Real Estate

Ashford Selling More Hotels to Pay Off Debt

As Ashford Hospitality Trust remains buried in a mountain of debt, the company is looking to offload a number of hotels. 

Dallas-based Ashford, led by CEO Monty Bennett, will go on a selling spree to remedy its financial troubles, as it’s surrendering more than a dozen of its hotels to lenders, the Dallas Morning News reported. 

The firm, which owns 100 hotels nationwide and seven in Dallas-Fort Worth, revealed in July that it had missed loan payments on 19 hotels, with plans to give them back to lenders. It has extended mortgages for 17 other hotels. Earlier this year, the combination of paydowns and give-backs was expected to lower the company’s debt by approximately $700 million.

Of Ashford’s hotels in default, two are in the Dallas area — Courtyard Plano Legacy Park and Residence Inn Plano. The rest of the portfolio includes properties in Las Vegas and Atlanta.

“We continue to work with the servicer on a consensual transfer of these assets to the lender and expect that to be completed sometime in the fourth quarter,” Ashford CFO Deric S. Eubanks told investors this week.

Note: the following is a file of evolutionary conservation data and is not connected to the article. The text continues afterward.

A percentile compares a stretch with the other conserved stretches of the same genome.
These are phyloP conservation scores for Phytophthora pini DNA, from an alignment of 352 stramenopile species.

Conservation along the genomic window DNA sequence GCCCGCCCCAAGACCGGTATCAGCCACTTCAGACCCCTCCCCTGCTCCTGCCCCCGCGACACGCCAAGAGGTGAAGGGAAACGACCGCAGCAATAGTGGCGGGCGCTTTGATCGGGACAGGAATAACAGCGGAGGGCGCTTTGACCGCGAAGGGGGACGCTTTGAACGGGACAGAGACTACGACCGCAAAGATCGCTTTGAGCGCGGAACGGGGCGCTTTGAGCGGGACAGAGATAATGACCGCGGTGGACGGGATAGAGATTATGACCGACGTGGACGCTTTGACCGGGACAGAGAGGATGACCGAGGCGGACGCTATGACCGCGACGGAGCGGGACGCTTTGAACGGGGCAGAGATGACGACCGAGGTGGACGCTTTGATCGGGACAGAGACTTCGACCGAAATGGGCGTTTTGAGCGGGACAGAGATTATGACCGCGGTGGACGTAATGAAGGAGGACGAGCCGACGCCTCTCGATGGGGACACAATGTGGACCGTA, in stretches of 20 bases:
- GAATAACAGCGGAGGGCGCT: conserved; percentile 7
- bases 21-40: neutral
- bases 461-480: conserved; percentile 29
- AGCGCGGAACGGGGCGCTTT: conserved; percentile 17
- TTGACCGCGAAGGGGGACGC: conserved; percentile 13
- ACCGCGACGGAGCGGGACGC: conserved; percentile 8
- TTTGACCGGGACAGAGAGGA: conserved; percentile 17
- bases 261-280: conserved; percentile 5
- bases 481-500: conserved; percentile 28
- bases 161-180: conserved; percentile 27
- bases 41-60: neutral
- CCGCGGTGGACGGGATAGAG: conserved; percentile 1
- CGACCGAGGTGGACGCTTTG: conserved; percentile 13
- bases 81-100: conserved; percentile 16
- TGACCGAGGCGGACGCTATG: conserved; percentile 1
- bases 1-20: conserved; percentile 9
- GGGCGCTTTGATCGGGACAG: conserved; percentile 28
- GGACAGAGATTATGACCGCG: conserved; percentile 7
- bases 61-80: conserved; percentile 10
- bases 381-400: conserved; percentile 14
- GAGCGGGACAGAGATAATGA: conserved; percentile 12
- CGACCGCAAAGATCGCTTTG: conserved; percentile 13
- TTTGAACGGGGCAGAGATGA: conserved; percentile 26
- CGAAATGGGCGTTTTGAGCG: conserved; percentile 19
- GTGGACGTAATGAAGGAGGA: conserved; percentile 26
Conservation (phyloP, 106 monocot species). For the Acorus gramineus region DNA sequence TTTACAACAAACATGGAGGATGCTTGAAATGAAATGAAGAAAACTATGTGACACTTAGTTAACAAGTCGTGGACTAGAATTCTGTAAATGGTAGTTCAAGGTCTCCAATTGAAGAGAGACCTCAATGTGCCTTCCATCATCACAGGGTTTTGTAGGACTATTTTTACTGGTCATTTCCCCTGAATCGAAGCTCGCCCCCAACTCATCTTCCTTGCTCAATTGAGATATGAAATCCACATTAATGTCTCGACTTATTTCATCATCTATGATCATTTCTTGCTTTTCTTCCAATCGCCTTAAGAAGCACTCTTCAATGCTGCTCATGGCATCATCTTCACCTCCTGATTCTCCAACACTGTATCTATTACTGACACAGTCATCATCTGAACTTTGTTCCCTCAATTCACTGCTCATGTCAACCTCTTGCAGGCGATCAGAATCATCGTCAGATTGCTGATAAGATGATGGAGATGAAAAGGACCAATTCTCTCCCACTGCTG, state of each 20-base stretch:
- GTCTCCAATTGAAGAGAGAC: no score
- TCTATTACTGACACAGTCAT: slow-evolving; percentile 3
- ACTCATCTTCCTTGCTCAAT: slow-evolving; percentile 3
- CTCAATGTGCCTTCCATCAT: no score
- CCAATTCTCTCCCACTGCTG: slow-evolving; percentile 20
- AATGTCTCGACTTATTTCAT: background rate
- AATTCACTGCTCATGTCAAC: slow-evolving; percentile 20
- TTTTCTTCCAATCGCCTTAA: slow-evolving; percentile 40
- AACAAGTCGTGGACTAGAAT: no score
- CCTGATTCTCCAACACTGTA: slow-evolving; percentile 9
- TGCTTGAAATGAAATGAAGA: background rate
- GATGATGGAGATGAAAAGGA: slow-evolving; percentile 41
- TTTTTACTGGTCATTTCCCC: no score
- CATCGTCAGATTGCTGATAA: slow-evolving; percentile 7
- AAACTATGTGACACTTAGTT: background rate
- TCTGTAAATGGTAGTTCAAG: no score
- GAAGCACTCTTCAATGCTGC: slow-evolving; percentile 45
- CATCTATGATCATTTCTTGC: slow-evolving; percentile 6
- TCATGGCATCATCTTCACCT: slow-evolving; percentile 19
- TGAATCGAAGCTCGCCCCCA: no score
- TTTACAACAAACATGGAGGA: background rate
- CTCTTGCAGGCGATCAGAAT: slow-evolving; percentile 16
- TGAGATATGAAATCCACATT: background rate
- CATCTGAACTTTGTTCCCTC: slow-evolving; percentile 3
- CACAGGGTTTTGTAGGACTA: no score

As of September, the company holds about $3.6 billion in loans with an average interest rate of 7.9 percent. The ongoing struggle for hotel operators stems from increased costs and decreased business traffic due to the lasting impacts of the pandemic.

Ashford reported over $343 million in revenue last quarter, an improvement from the same period in 2022. But it recorded a net loss of $68.6 million, reflecting the ongoing financial strain. However, the company expressed optimism about its geographically diverse portfolio and noted a 4 percent increase in revenue per available room during the third quarter, the outlet reported.

To generate funds, Ashford sold ownership in the WorldQuest Resort in Orlando for $14.8 million and aims to secure $100 million or more from the sale of six additional properties on the market. The company has plans for upgrades and brand changes for hotels in New Orleans and Key West, with the proceeds intended to pay down debt and bolster working capital. 

—Quinn Donoghue 

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